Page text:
Small and medium industries and those focused on travel & tourism have long been recognised as part of formal economy in Bangladesh. They have to meet some basic prerequisites to be called an 'industry'. These industries and many smaller others play their distinctive roles in the national economy. These units comprising the informal groups belong to the intangible sector. Problem crops up with the smaller investment-based areas in economies. Of late, the movie and the publishing industries in Bangladesh have been raising demands that they be declared industries. They do not deal with fully tangible products or commodities. Nowadays, their activities elsewhere have expanded to the domains like digital sectors, especially e-books, online movies etc coming away from the traditional operations and mediums. Unlike in the developed economies, where digital and non-digital movie making and publishing go hand in hand, Bangladesh is chiefly stuck in the cumbersome manually operating services.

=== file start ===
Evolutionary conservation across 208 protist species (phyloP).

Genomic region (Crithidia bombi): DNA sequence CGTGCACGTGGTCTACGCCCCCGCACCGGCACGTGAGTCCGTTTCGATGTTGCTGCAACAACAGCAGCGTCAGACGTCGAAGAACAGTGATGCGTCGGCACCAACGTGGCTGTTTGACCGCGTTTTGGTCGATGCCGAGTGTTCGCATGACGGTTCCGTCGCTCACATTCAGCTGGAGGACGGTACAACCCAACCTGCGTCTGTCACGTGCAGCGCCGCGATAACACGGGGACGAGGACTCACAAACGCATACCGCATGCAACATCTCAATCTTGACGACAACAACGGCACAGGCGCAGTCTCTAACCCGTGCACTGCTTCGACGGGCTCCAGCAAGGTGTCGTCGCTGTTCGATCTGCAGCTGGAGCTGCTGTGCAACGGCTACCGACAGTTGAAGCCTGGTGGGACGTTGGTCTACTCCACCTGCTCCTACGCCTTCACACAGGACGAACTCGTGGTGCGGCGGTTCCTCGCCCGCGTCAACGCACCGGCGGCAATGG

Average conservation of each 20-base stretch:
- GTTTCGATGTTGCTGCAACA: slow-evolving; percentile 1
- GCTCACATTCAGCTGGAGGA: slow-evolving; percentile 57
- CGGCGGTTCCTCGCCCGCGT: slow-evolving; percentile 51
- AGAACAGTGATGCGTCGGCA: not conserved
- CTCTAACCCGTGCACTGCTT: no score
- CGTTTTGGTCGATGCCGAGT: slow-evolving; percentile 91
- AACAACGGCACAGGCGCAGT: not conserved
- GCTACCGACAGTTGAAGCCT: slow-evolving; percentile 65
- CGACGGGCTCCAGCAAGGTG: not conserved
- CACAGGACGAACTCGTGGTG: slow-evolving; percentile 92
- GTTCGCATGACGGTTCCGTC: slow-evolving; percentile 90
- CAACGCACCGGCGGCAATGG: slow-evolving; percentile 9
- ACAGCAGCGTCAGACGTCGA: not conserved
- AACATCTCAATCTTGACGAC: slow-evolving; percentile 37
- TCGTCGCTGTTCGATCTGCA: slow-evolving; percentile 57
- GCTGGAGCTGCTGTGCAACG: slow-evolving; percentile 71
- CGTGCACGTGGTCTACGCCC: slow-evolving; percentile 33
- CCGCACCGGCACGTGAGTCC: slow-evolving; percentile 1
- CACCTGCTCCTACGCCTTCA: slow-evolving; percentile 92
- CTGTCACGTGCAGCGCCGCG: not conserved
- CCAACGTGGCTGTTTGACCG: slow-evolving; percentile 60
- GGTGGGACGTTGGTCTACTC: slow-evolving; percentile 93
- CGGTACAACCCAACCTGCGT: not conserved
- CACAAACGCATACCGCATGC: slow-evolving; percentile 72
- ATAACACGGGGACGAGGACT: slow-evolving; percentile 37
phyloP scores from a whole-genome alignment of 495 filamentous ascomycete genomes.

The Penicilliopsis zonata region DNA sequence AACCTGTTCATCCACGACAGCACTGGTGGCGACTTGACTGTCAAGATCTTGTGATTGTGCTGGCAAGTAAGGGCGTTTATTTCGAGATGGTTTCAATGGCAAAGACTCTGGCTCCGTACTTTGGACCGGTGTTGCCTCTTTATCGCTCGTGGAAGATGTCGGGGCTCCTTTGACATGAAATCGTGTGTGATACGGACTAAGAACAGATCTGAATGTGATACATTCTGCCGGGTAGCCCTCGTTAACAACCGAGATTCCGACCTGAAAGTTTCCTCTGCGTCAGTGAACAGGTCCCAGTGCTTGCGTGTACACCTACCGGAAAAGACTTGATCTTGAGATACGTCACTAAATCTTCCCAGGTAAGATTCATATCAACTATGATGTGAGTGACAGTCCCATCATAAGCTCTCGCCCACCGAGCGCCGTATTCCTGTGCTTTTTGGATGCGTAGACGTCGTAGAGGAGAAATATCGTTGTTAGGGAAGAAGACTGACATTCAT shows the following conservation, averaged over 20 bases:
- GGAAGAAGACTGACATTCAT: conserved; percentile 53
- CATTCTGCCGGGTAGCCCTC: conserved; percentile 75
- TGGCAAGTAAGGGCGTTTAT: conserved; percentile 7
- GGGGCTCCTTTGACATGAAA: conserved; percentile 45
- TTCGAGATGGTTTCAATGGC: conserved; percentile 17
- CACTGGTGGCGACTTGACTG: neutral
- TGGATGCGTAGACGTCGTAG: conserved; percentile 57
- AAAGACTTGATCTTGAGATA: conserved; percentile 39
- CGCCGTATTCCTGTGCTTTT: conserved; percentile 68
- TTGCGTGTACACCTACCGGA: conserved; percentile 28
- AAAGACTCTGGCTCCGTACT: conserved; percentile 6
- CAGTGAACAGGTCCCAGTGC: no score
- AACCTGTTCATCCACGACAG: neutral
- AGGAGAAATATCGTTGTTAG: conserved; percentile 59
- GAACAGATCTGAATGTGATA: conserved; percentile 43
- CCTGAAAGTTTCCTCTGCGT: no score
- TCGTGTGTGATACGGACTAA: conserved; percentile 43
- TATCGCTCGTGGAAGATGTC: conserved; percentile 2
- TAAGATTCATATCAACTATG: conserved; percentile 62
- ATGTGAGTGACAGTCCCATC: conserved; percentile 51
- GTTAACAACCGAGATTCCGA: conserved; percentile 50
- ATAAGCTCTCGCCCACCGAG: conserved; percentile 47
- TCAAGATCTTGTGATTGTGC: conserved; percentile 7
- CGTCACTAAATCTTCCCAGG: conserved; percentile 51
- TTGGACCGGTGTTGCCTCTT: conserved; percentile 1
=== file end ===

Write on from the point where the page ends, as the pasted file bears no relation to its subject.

However, despite meeting the basic criteria on the part of the publishing and movie industries, business activities in the two sectors have yet to be given their exact industrial statuses. Coming to the cinema, both the general people and the people involved in the trade have long been calling the combined acts of movie producing, directing, distributing and exhibiting as being part of the 'film industry'. In order to see it flourish, persons concerned ought to invest their capitals. In accordance with the rules of the market, these people either taste successes off their investments, or incur losses. This is how an industry is defined loosely in Bangladesh.
Despite following the rules of investment, the rolling returns and, finally, profit-making or losses, the movie world is yet to fully taste the modern technical benefits. But as part of a common practice, people are used to watching the rise and fall of the 'film industry' in Bangladesh. A similar trend distinguishes the publishing industry.